A group of lawyers is on the path to launching a legal clinic for Koreans in Ontario.
An eight-person steering committee of articling students and licensees requested funding from the Law Foundation of Ontario for a six-month pilot project for a Korean Legal Clinic based in Toronto. The project would give low-cost legal services to the Korean community, says Marie Jihee Park, a sole practitioner at Park Family Law in Toronto and president of the Korean Canadian Lawyers Association.
The 2016 census data shows that about a third of Ontario’s Korean population is considered low-income.
Although the Law Society of Ontario does not release separate statistics for lawyers of Korean and Japanese origins, the group estimates that there are between 400 and 500 lawyers of Korean origin in Ontario. The Korean population is about 2.3 per cent of visible minorities in Ontario, according to the 2016 census.
The KCLA has found through legal education sessions that the population has some specific legal needs, says Rosel Kim, a board member of the KCLA and in-house counsel in Toronto. For example, church leaders can sometimes play a big role in directing families toward resources in the community, and it can be helpful for a lawyer to be embedded in that community.
“As a young racialized lawyer, I always wanted to find a way to give back to my community. When I was an executive of the KCLA and was helping with organizing the legal education seminars for Korean community members, I remember thinking how it would be great to have a more permanent place,” says Kim.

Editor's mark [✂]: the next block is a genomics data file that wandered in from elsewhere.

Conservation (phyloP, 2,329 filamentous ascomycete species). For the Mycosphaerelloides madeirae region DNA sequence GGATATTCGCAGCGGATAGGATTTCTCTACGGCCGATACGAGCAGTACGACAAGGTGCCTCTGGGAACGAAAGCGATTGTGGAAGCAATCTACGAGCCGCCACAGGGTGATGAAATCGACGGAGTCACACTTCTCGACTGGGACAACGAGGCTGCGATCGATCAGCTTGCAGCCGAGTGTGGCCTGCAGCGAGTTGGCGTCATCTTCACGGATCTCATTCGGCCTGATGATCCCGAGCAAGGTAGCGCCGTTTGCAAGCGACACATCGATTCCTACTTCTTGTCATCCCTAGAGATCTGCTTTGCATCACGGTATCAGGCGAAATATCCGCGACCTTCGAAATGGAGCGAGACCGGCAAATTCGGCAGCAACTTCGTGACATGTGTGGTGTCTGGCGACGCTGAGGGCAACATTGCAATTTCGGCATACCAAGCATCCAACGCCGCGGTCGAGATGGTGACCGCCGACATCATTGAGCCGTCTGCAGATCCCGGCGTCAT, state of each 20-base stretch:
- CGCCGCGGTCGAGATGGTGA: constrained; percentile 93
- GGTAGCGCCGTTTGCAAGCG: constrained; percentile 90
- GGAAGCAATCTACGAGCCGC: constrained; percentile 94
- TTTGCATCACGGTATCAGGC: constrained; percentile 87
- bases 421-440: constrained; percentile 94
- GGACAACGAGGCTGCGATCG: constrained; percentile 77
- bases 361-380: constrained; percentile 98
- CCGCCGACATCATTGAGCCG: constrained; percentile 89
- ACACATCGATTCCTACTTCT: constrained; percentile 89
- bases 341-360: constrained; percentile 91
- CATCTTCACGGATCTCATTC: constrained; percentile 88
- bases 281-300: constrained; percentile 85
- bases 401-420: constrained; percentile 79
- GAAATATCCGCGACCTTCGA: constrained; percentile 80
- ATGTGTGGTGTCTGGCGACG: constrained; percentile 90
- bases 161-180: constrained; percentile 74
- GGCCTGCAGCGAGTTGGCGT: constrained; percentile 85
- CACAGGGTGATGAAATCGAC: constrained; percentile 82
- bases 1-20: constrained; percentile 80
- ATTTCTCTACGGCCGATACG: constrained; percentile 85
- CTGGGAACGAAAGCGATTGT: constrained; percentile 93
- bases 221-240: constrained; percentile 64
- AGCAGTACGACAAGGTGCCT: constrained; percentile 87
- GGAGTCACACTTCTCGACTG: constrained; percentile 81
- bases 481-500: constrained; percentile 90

Other issues include language barriers, families living across international borders, and work and housing rights. The pilot project steering group includes lawyers that focus on employment and refugee law, says Park, and will also work with groups such as the Federation of Asian Canadian Lawyers and the Korean Canadian Women's Association.
Park says the goal of the project is not only to provide services but also create Korean-language legal literature and get more data on the legal needs of the Korean-Canadian community. While many cultural community clinics work with Legal Aid Ontario, Park says there are no plans for that yet, given the recent budget cuts to legal aid from the provincial government.
For her, working with Parkdale Community Legal Services and trying to find interpreters to aid clients in getting social assistance showed the huge impact lawyers can have, says Park. She also pointed to the proposed closure of Rose of Sharon Korean Long Term Care Facility, which made headlines and created a rallying cry in the local community.
“I think for a lot of lawyers it showed the importance of community advocacy,” says Park.